'That's the magic of the movie theatre,' notes Subhash K Jha.
On Wednesday evening, I drove down to a multiplex in Patna for the screening of Roohi, a movie about ghosts and chudails.
Aptly, the mall looked like a ghost town.
The liftman, Braj, whom I was seeing after a year, was happy to see me.
"Sir, aap bina screening ke kaise reh gaye ek saal?" he asked.
The choice was, and continues to be, between braving COVID and watching films at home.
Much as I prefer watching my films on the big screen, I'd rather watch them at home.
At the same time, the temptation to return to the movie theatres was great.
So there I was with my friend and another couple, who have always been a part of all my screenings.
For more than two hours, I forgot about COVID.
That's the magic of the movie theatre.
It transports you to another world, carries you away into its own universe, makes you impervious of the real world.
How can we experience the same joy and magic watching a film on the computer or, worse, on a phone?
What relevance would Pakeezah or Devdas or even Roohi have on a phone screen?
Pulling me back to reality was the information that awaited me at home after I was swathed in joy for two hours.
The producers of this week's other release Time To Dance had decided to cancel their press screenings in view of the rising COVID cases in Maharashtra.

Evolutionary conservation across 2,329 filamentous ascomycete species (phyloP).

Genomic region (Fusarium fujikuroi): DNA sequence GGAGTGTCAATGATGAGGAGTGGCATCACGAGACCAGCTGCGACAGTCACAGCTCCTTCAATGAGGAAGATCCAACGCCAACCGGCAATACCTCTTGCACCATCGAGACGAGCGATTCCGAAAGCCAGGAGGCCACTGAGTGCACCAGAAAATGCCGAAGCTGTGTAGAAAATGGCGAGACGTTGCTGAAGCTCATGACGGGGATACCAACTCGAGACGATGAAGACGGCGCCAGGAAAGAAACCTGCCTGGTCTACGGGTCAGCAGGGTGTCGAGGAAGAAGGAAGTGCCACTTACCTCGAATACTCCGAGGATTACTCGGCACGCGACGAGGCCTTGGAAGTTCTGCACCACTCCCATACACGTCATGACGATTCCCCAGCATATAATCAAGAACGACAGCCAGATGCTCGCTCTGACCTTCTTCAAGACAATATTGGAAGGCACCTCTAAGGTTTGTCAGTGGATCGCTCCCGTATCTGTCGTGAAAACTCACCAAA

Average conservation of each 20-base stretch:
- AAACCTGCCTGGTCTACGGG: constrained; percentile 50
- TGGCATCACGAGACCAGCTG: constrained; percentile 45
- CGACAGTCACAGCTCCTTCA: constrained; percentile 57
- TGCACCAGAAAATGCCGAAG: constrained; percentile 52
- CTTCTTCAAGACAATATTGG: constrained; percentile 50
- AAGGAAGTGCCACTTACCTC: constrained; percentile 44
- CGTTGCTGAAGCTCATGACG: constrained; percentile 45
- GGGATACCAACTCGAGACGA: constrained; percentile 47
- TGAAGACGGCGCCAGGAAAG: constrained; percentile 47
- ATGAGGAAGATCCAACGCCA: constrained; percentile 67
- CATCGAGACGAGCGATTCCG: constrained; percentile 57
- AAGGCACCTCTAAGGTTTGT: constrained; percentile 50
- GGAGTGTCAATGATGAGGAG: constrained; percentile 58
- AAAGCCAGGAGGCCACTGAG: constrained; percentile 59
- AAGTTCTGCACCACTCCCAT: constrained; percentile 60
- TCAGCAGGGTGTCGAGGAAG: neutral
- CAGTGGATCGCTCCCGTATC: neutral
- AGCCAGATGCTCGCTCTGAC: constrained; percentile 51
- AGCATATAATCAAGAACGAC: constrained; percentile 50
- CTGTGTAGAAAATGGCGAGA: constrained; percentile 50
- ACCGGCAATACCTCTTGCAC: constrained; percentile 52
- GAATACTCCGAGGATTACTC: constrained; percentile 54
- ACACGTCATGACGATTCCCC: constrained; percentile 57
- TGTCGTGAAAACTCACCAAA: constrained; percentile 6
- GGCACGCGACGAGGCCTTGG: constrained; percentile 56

Sooryavanshi will not release on April 2 either.
But Sanjay Gupta's Mumbai Saga is still on next week even as a new wave of COVID hits humanity.
Mumbai, you might as well know, has another saga to tell.
My dear friend Sanjay Bhansali has been hit by the virus.
I don't know what I can do to make him feel better, except send him his favourite Lata Mangeshkar songs every day.
They are working better than any medicine for COVID.
I am convinced that Lataji is therapeutic.
She doesn't agree with me though. She thinks social distancing works better than her songs.
For all of us who had hoped that 2021 would fix the damage done in 2020, the writing is clear on the silver screen: COVID is here to stay. Deal with it.
Return to the movie theatre at your own risk.
Wish me luck.